The existing U.S.-Canadian compromise agreement over Arctic sovereignty serves both countries' best geopolitical interests. Thus, in a rapidly changing climate, it is likely that recent U.S. attacks on Canadian claims of sovereignty in the far north are intended to remind Ottawa that the status quo depends on Washington's goodwill.
Speaking at a meeting of the Arctic Council in Finland in May, U.S. Secretary of State Mike Pompeo surprised many of his fellow delegates with an apparently unprompted attack on Canada's claims to sovereignty over the Northwest Passage (NWP), a maritime route joining the Pacific and the Atlantic oceans along the northern coast of North America.
While at first glance Pompeo's words are in line with a general commitment by the United States to freedom of navigation all over the world, the bluntness of his statement seemed to represent an unprovoked reopening of a decades-old dispute between two close allies. It is unlikely the United States seriously wants to relitigate the status quo. Rather, because the existing arrangement — based on a mutual understanding between friendly neighbors rather than on international law — allows both Canada and the United States to meet their primary geopolitical concerns, Pompeo's assertion should be best understood as a means of reminding Ottawa that it depends on U.S. consent to maintain the current compromise.
The Northwest Passage
While Inuit peoples have inhabited and navigated the territories of northern Canada for centuries, modern Western attempts to navigate through the Canadian archipelago began in the mid-19th century. These were spurred by European ambitions to find a trading route to Asia that would be shorter than the existing two options at the time: traversing the Suez Canal (after it opened in 1869) or circumnavigating the southern tip of Chile. (The Panama Canal did not open until 1914.)
Following several failed efforts to sail across the Arctic Ocean — including the disastrous Franklin Expedition of 1845 and the McClure Expedition of 1850, which fully charted the NWP — Norwegian explorer Roald Amundsen finally navigated a route between 1903 and 1906 that ran from Baffin Bay, between Greenland and what is now Nunavut, to Alaska and then down the West Coast to San Francisco. While several ships have managed to replicate Amundsen's voyage in decades since, the high level of risk and expense involved have prevented the NWP from being considered a serious alternative to more traditional trade routes, at least until recently.
As a result, for most of the past century, the issue of who governs the NWP was relegated to a somewhat abstract dispute between two of the world's closest allies. In 1946 the Canadian ambassador to the United States, Lester Pearson, asserted that the NWP falls within legitimate Canadian claims to sovereignty over territory all the way to the North Pole. However, Ottawa's official position remained hazy until an American tanker, the SS Manhattan, entered the NWP without Canadian permission in 1969. Fearing that it might lose control of the route, Ottawa clarified its position that the NWP is an internal Canadian waterway and tightened a range of regulations. While the SS Manhattan and its parent company would comply with Canadian demands during its subsequent voyage in 1970, the U.S. government rejected Canada's claims over the NWP.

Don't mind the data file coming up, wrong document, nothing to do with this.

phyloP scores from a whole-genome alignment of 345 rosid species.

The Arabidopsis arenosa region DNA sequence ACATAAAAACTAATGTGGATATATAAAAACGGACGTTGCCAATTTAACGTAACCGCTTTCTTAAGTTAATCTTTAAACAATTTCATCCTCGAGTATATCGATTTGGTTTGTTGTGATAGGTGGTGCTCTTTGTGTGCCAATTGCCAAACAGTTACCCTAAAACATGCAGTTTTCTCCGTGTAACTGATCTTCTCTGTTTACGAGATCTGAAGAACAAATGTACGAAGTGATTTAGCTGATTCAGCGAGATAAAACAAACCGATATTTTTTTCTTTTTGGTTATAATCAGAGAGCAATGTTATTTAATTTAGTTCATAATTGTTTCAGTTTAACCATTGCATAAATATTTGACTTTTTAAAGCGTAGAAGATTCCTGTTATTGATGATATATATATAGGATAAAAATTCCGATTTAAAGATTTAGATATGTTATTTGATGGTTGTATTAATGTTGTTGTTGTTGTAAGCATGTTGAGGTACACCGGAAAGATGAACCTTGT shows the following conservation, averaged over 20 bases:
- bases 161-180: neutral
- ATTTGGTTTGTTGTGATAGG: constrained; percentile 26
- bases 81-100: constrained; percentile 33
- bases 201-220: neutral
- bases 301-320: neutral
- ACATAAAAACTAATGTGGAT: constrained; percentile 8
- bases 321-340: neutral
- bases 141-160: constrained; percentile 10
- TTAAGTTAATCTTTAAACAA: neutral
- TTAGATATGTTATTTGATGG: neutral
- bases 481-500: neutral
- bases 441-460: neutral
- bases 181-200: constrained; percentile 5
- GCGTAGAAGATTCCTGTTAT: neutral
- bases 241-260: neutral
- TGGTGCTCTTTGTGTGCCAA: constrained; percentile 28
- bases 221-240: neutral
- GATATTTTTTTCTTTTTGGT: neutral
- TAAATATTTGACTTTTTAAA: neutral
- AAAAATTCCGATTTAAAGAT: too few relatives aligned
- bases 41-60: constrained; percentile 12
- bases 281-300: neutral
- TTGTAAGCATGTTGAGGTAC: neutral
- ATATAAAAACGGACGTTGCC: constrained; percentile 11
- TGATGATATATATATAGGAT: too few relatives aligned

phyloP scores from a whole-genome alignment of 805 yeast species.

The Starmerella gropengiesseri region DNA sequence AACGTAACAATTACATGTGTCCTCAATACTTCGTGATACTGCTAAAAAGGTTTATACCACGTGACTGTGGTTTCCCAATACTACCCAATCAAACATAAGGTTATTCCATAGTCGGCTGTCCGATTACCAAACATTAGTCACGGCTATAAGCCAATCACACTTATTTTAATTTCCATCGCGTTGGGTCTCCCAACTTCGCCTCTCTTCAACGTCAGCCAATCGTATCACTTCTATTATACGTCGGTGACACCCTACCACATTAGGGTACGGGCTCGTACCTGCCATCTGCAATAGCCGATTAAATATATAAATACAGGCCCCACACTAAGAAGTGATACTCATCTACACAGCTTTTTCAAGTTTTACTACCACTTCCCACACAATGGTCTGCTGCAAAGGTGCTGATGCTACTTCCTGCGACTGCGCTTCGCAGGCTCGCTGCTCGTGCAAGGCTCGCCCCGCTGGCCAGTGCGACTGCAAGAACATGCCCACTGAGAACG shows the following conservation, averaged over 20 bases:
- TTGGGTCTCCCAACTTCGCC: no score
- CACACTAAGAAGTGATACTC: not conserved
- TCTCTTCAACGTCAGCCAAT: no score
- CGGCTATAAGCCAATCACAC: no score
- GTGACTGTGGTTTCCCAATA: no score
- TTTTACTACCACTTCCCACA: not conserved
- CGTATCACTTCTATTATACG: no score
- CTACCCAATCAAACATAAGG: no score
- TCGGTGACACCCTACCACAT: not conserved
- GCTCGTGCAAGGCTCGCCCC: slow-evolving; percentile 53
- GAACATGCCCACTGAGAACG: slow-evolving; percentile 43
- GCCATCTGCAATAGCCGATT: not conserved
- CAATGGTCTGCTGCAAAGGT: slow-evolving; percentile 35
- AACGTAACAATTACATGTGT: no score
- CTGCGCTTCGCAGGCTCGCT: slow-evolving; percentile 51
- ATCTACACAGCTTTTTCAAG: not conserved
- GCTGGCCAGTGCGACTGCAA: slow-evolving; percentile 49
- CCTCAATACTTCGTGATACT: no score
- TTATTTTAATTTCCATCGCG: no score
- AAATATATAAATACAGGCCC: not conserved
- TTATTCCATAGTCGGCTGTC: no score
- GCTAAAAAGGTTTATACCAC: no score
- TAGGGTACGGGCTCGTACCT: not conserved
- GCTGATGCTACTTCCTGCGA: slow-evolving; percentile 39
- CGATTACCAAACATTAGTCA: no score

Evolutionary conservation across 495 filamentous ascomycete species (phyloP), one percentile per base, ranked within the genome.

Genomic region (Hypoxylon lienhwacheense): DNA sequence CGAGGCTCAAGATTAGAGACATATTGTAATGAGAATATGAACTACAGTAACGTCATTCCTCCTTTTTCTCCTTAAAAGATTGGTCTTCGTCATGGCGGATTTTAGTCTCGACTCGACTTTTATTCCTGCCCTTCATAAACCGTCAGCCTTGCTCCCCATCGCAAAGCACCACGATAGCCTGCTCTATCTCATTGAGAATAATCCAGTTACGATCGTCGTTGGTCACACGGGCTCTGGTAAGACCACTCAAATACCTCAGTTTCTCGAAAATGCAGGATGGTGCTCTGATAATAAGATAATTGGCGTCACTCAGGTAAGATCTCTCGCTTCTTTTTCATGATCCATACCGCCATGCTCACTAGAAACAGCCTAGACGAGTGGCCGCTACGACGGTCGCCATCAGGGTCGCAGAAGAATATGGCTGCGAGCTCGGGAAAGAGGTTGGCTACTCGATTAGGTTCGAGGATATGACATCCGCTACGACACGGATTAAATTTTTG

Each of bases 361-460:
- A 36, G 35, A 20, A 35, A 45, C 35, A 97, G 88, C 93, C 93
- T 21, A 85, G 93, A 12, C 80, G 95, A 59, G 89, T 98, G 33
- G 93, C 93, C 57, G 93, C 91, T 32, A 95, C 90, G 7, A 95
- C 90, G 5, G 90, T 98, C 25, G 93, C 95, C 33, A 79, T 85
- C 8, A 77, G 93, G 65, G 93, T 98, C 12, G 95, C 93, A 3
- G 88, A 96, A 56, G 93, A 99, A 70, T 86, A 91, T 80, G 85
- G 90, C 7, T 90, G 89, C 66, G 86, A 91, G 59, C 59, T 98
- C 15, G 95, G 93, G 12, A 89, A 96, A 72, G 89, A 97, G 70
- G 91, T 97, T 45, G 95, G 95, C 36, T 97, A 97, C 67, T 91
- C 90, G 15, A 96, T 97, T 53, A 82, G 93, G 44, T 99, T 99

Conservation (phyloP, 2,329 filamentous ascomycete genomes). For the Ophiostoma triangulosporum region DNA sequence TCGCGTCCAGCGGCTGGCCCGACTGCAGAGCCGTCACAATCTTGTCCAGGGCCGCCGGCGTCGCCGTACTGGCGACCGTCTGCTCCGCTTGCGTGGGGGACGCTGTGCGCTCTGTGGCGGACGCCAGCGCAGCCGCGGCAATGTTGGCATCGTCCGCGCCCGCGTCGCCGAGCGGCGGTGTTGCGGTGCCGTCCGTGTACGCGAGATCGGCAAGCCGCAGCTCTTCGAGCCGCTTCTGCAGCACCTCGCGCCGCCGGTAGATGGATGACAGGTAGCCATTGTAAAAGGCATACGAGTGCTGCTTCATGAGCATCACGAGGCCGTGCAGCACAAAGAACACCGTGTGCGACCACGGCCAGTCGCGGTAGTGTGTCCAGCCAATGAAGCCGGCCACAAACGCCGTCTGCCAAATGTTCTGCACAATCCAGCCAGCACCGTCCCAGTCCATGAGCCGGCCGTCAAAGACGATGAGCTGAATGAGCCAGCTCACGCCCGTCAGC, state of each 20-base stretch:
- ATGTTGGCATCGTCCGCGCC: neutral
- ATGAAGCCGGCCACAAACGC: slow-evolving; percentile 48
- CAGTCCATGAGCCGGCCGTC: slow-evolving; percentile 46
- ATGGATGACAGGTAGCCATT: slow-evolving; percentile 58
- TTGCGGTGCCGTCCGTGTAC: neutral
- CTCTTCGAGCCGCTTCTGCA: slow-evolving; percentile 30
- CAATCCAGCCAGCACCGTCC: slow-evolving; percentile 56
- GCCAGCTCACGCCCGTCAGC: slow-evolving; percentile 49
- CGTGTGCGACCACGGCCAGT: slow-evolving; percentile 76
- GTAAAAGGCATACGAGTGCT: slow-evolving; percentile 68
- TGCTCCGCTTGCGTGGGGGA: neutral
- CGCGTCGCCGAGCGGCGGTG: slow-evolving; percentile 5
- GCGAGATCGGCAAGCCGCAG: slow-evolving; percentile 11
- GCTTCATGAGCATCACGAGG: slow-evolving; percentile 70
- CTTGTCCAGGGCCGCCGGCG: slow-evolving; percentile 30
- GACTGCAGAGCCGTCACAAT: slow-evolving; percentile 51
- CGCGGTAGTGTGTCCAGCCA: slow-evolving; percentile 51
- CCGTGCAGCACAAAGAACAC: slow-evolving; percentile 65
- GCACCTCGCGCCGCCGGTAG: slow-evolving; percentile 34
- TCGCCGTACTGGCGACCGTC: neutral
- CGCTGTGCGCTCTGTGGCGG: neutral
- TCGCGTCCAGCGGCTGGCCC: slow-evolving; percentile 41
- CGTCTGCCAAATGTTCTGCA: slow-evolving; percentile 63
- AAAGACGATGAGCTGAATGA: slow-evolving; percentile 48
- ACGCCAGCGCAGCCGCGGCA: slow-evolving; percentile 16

As the dispute continued in the early 1980s, it would be impacted by the conclusion of the third round of negotiations over the U.N. Convention on the Law of the Sea (UNCLOS III) in 1982. The agreement — which came into force in 1994, but is still not ratified by the United States — outlined some significant clarifications on what defines internal, territorial and archipelagic waters. It also codified relatively recently established norms such as the link between states' claims to exclusive economic zones and the extension of the continental shelf on which they rest.
However, while UNCLOS III established a common legal language over maritime sovereignty, it did little to settle the dispute. Canada continued to legislate over the NWP throughout the 1980s and began highlighting Article 243 of UNCLOS III — which ostensibly grants Arctic-bordering nations broad regulatory powers — as the legal basis for doing so. Meanwhile, most other states, including the United States, would contend that the NWP represents an international waterway and should not be subject to Canadian jurisdiction.
The Arctic Cooperation Agreement allowed both the United States and Canada to save face while effectively ensuring that North America's continental perimeter remained secure.
However, after another diplomatic incident in 1985 — when a U.S. Coast Guard icebreaker traversed the NWP without Canadian permission (though it did submit to a Canadian inspection) — the governments of U.S. President Ronald Reagan and Canadian Prime Minister Brian Mulroney signed the Arctic Cooperation Agreement in early 1988. The purpose of this agreement was to sideline any legal complications and instead find a pragmatic solution to governing the NWP. Thus, the U.S. government accepted Canadian demands that U.S. icebreakers would require permission from the Canadian government before entering the NWP, albeit without formally altering the U.S. stance on the legal status of the waters.